Outdoors

He recently received the liver of a teen who died accidentally. Next up: a half marathon

Mike Barker kissed his newborn granddaughter on Valentine’s Day and quietly thanked a family he doesn’t know.

“If I hadn’t had the transplant, I might never have met her,” Barker said of Adaline.

Only seven months ago, Barker received the liver of a teenager who died accidentally. He and his wife, Fatima, are dedicating their half-marathon run in this weekend’s 41st The Cowtown Marathon to the donor and the family who made the transplant possible.

“This family, in the worst grief of their lives, had the generosity, the caring heart to donate organs,” Barker said. “This is my opportunity to encourage people to be organ donors, and to give some recognition to the family. The organs from one donor can literally save up to eight people’s lives.”

The Barkers will carry that message on their bodies during the race, wearing T-shirts that read: Running on recycled parts (his), and My husband is running on recycled parts (hers).

This is the sixth year in a row the Barkers will run in the Cowtown, and Mike Barker credits years of marathon running for the speed of his recovery after the July 16 transplant surgery.

“I’m fine now,” he said. “I was in the hospital for about a week. I was at home recovering for two months and was able to go back to work. Before the surgery I had stopped running for almost a year, as far as being able to race. I could run occasionally, but didn’t have the energy I needed, because my liver wasn’t working well.”

Because of his infirmity, Barker, 55, was only able to run the half-marathon last year. Over the last seven years, the Barkers’ running history includes full marathons in Fort Worth and Dallas, but also at Niagara Falls, Quebec, Calgary, Vancouver, and Big Sur.

“We like to add a vacation and travel to marathons,” Barker said. “While you’re running, you get to see views most people don’t get to see because [race coordinators] create routes through the main tourist areas, but you have vantages most people don’t get.”

Barker remembers being a little quicker in previous races. But the couple’s priorities have shifted.

“Now it’s a matter of finishing the race,” he said. “I found out when I hit the wall that my body can go further than it thinks it can go. That really helped me keep up my spirits in the days before the transplant.”

When he decided to do this year’s Cowtown, Barker said his doctors told him to “listen to my body, but they don’t see any issues. They actually encouraged me to stay active. It’s good for my body to keep moving.”

There are cautions about the race. Barker said he has to be careful around large crowds of people, because the medicines he takes to prevent organ rejection also weaken his body’s immunity to diseases.

“Also, I can’t be out in the sunlight a lot,” he said. “I’ll be packing on the sunscreen.”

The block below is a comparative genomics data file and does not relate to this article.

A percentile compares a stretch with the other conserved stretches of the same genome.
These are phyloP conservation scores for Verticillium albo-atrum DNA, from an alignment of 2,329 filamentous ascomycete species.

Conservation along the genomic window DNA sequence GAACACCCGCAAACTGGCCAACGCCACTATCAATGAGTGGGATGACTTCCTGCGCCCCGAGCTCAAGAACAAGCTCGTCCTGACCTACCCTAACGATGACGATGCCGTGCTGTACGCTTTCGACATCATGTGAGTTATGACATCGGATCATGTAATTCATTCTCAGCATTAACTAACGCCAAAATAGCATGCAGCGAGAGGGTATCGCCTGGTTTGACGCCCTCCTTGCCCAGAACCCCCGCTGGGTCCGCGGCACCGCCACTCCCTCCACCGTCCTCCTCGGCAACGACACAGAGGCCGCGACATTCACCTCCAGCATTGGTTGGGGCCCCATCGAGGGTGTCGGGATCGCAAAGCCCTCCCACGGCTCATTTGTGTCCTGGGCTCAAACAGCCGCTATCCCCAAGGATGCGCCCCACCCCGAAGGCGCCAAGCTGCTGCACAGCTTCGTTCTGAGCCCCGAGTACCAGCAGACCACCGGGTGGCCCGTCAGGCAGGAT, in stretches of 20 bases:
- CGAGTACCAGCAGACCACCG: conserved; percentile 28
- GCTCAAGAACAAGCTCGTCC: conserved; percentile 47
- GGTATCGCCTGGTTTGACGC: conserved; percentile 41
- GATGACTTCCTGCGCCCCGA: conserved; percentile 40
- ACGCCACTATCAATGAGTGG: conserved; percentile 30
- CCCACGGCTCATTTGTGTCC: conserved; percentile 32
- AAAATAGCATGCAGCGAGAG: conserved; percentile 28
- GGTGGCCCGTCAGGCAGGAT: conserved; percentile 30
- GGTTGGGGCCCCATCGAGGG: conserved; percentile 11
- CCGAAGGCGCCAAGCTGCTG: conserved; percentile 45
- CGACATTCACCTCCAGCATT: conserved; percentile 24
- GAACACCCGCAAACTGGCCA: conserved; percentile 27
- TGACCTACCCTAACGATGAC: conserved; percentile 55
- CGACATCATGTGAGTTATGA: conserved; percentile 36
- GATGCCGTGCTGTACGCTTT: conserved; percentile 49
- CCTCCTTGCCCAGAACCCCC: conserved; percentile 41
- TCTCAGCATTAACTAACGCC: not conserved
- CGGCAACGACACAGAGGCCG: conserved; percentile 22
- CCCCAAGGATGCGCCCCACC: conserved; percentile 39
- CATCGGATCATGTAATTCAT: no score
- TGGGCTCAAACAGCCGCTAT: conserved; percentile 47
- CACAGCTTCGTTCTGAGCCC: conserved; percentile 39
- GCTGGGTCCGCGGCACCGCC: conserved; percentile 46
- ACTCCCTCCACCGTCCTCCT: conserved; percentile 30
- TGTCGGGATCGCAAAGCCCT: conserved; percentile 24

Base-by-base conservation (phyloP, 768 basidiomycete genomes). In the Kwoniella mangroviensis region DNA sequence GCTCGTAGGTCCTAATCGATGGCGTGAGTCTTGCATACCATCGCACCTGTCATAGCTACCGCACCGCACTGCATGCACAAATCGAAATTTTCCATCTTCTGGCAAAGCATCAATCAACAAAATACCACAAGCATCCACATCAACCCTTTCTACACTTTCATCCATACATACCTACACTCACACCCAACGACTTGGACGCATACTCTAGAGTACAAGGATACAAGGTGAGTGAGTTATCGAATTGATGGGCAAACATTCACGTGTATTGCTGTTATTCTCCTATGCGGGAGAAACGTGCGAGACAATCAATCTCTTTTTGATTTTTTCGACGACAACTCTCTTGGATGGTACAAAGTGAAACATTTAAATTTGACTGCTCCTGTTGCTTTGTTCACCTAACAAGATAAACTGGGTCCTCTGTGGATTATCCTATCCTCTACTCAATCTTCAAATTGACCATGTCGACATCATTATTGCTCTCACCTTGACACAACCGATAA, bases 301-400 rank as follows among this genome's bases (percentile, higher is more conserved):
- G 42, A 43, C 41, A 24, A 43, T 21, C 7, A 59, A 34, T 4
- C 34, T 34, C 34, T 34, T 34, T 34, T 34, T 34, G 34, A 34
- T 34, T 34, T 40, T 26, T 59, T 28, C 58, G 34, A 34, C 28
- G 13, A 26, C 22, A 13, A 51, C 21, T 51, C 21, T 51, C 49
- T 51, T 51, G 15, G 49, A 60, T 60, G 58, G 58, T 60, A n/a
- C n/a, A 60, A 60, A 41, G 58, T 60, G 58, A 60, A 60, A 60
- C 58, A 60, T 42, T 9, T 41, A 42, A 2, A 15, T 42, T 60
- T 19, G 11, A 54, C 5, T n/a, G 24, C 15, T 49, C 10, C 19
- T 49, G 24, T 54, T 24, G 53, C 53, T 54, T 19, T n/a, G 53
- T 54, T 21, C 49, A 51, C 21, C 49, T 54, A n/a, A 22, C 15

The Barkers, who live in Irving, will be joined by Mike’s mother, Jean Harris, to run in Saturday’s 5K.

“She’s doing it because of my liver transplant,” he said. “But she’s never run like this before. She’s very active and walks fast [exercising]. Lately, she’s put a little jogging into her training.”

Without revealing her age, Barker said his mom will finish the 5K even if she has to stagger the last K or so.

“She will finish it,” he said. “I know her. That’s where I got my hard headedness.”

Barker said the Cowtown is the first race he wanted to run post-transplant “because it’s one of the best organized and well supported by the community. People come out all along the route to cheer for the runners. First responders are very attentive throughout the course, and they make me feel safe trying to run a race seven months after the transplant.”

Fatima Barker, a physical therapist who’s in nursing classes at the University of Texas at Arlington, said this year’s Cowtown is the most significant race of their lives, because of the special gift her husband received.

“This also is our favorite race because we feel safe in this community, and we appreciate the great spirit of the supporters,” she said. “Each mile there’s something like a group of cheerleaders from the community, and every other mile there’s a water station. My favorite spot is where we hit the eighth mile in downtown Fort Worth.”

Obviously, Fatima, a Philippines native, is grateful to the parents who donated their child’s liver and saved her husband’s life.

“If it hadn’t been for them I might not be running the marathon with him,” she said. “I might not be doing anything with him. It means our life together isn’t over. We’re going to continue running together because of them.”

Mike Barker said he doesn’t know his donor’s name, or even whether the teen was a boy or girl. He and Fatima wrote a letter thanking the family, which a social worker then sent. They haven’t received a reply.

“The family may or may not want recipients to know who they are,” he explained. “It’s up to them to decide whether or not we will meet. It may take up to a couple of years before they write back. My daughter, my mother and people I work with wrote letters to them, too.

“We wanted to pour a lot of love on that family and make sure they know there are a lot of people thinking about them.”

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